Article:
Back on the blog!

Ok, so, I’ve missed writing here for a few months… In that time I’ve celebrated Christmas, visited a lot of family, totally re done the system on my computer (OS and all), ended up with two new assistant clerks at church, and made progress on several projects (including reinventing one from the ground up). None of this actually excuses not writing here; the reality is I got out of the habit, and then got scared about trying to pick it up again.

It’s a fumy thing about habits. Some people feel that all habits are the same kind of self sustaining animal. But, good habits require maintenance while bad ones seem to take care of them selves (sort of like my garden… the ‘matos need to be looked after but the weeds do just fine without me). Also, good habits seem to be scary to try to pick up again when you stop. Bad habits (especially addictions) can be really scary to leave.

It helps to be aware of, evaluate, and manage all of our habits. A habit that some label as ‘good’ can be harmful, and one that they  label as ‘bad’ could actually be helping you (if you’re gluten intolerant the ‘healthy’ habit of eating lots of grains could be poisoning you, on the other hand the ‘bad’ habit of leaving the TV on while I’m doing other stuff helps me focus (by the way who are ‘they’ and what business is it of theirs what our habits are?)). The point here is to evaluate all of your habits and really look at what they are doing for (and to) you; not just to stick them in piles labeled good and bad. Ask yourself: is this habit helping me to achieve what I want to do? If it is, keep doing it and ask yourself can I tweak it to help more? It the habit isn’t helping you, then it’s time to look at the advantages and costs of dropping the habit.

The classic “look at how much money you can save by not (insert appropriate: smoking, drinking, gaming, what ever)” comes to mind, but dollars aren’t the only way to measure a habit. the biggest benefit may be time, or psychological satisfaction/wellness, or something else.

Smokers sometimes get breaks that others don’t. That’s a time or psychological benefit, from a habit that also has a real health downside. Can you work breaks into your schedule without smoking? If it’s the break you want ,make that the habit and leave the smoking behind.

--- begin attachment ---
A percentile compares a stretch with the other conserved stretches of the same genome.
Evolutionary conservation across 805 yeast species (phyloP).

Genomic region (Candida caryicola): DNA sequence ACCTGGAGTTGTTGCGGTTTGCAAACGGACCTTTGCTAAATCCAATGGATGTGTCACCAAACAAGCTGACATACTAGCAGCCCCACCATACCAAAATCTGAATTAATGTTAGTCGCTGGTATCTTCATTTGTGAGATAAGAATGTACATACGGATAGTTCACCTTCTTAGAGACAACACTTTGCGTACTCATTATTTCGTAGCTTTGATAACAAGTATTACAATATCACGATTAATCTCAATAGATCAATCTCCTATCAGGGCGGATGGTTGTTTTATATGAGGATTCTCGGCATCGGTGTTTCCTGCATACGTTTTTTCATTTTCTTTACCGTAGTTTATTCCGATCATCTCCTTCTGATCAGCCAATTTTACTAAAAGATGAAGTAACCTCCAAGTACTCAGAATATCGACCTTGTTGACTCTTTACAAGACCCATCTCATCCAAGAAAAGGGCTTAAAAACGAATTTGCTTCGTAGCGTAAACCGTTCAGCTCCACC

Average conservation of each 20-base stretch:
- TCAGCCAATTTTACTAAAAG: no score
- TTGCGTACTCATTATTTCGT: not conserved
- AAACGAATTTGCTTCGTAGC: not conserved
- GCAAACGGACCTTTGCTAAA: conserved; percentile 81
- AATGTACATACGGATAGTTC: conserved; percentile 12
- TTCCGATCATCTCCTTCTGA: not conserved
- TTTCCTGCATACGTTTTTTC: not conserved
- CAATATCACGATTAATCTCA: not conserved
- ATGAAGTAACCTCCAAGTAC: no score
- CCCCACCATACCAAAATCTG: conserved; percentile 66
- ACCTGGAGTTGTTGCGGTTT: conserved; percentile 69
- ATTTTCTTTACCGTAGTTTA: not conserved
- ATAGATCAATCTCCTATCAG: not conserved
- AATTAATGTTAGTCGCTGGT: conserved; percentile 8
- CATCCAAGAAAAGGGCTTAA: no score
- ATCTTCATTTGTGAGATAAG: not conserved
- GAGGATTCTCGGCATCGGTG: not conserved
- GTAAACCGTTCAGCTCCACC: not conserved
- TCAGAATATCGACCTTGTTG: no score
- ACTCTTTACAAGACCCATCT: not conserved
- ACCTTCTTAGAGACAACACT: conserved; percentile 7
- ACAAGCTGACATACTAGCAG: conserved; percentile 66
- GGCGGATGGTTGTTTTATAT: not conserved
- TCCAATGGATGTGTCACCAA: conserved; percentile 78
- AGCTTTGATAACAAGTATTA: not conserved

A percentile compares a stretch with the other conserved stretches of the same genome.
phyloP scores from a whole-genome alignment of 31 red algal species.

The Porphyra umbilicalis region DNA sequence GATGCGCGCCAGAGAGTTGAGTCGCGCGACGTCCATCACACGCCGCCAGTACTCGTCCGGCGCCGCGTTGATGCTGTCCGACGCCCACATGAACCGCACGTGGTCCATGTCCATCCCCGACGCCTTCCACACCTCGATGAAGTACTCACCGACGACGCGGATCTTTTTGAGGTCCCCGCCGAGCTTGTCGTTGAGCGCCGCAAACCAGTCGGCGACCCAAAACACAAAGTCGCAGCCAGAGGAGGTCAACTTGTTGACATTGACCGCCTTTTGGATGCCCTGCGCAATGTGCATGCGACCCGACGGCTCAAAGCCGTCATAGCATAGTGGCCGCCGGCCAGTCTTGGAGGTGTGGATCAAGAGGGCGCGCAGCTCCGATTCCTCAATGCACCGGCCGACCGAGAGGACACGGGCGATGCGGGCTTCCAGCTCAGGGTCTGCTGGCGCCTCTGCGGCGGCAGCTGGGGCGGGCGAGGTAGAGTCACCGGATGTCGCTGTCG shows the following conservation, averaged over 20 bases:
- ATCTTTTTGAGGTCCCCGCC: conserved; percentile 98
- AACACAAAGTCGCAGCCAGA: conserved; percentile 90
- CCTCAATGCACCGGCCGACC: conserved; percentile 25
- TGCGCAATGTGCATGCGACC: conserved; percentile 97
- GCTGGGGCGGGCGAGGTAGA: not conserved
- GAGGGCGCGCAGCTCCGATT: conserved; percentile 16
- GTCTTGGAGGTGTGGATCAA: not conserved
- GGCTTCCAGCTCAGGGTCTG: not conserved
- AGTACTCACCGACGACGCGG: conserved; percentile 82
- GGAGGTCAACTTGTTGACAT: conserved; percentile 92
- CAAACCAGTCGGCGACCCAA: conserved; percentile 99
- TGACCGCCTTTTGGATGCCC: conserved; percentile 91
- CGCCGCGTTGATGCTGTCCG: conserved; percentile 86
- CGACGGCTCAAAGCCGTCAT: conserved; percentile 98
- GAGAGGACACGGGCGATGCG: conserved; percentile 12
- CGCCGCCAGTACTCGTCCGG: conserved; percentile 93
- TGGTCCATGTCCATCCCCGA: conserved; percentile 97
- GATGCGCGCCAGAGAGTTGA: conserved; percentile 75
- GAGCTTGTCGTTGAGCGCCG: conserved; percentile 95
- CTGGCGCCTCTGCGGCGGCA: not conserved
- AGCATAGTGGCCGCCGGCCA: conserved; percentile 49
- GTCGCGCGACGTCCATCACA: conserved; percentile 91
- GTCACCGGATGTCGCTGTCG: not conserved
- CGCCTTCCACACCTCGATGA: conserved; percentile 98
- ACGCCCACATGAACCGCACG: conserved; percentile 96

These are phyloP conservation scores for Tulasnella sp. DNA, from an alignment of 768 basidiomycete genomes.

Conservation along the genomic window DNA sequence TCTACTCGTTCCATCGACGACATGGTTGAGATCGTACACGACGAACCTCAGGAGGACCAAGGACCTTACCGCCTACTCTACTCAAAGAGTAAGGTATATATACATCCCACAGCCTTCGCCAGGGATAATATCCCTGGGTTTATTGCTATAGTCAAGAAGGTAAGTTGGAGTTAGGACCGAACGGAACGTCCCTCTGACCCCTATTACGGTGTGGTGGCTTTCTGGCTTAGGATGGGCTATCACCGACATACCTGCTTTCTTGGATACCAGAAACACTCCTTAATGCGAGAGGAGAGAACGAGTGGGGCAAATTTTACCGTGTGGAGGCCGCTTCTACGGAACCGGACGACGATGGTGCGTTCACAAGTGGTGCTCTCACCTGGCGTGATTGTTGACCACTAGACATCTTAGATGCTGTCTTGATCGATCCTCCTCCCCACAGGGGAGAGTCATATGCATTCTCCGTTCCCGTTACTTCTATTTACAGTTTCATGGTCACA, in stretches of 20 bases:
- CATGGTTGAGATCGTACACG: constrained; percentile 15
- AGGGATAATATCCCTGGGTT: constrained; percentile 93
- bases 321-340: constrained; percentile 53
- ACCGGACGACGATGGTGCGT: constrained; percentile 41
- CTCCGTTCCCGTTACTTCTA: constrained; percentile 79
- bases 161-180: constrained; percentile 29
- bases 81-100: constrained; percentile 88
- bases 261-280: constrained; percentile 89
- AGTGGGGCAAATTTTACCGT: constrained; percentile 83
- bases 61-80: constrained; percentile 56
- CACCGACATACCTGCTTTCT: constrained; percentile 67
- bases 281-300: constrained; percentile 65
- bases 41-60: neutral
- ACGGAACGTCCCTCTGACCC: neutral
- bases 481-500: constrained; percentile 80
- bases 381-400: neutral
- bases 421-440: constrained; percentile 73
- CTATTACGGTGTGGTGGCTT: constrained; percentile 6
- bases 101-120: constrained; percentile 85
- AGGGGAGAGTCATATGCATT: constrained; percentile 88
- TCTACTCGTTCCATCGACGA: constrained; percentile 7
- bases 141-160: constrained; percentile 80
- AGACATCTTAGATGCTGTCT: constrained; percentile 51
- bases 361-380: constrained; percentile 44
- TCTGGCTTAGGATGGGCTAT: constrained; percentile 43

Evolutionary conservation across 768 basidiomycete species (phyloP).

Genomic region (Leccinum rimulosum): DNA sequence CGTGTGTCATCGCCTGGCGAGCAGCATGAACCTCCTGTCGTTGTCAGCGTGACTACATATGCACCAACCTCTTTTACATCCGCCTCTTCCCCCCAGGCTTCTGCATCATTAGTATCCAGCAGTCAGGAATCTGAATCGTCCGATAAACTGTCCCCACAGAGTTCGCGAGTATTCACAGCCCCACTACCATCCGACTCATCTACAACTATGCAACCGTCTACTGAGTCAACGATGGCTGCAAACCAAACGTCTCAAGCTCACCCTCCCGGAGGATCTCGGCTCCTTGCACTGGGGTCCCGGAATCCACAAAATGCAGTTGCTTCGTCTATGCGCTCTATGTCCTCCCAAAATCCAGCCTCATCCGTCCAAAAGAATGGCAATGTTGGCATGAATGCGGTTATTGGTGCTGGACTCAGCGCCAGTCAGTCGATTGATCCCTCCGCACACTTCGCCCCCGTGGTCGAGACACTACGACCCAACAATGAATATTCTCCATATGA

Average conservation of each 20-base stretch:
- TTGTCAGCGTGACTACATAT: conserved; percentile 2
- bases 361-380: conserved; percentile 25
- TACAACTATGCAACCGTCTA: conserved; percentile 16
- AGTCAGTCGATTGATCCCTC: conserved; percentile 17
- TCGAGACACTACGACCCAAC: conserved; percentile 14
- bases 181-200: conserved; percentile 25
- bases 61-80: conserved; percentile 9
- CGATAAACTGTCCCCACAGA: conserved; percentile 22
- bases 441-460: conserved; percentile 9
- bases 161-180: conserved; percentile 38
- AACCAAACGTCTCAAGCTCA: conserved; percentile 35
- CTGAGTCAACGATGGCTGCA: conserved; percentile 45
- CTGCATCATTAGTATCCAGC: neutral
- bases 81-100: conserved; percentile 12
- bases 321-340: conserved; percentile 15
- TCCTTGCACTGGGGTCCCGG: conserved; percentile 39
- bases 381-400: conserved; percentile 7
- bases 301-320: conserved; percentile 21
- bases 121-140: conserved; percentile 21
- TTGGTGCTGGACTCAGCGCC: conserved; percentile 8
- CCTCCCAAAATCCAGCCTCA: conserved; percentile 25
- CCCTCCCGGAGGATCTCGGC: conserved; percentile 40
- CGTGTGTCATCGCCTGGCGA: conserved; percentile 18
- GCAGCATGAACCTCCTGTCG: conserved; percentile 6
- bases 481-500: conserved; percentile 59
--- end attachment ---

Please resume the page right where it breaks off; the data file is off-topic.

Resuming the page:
What we are talking about is being in control of yourself; not doing what others tell you. Make choices and take actions because it is what you feel is right and they support what you want to be and do.

This isn’t always easy (sometimes it’s downright scary). It is something that can benefit from the help of others (family, friends, counselors, life coaches, clergy, stray writers… (who or what ever you need as long as you stay away from the unknown ‘they’)). Just remember, no matter how much help you get, you have to do for your self. Those other people come in in helping you figure out what and how to change. They can also support you in doing the changing, but only you get to choose what you will do. That is for you to do and nobody gets to take that away from you.

As for me, I’m back now and this blog will be updated on a regular schedule again. I think it helps me, and you may find something that helps you.

One new wrinkle in this habit, I’m also starting a news letter that will be coming out once or twice a month. It will talk about the things I talk about here, but it will include more stuff that isn’t included here… There’s a sign up form here. I do intend the news letter to talk more about things that commenters/newsletter readers find interesting and important.

Till next week…

2015… Starting up again… Time for more fun!

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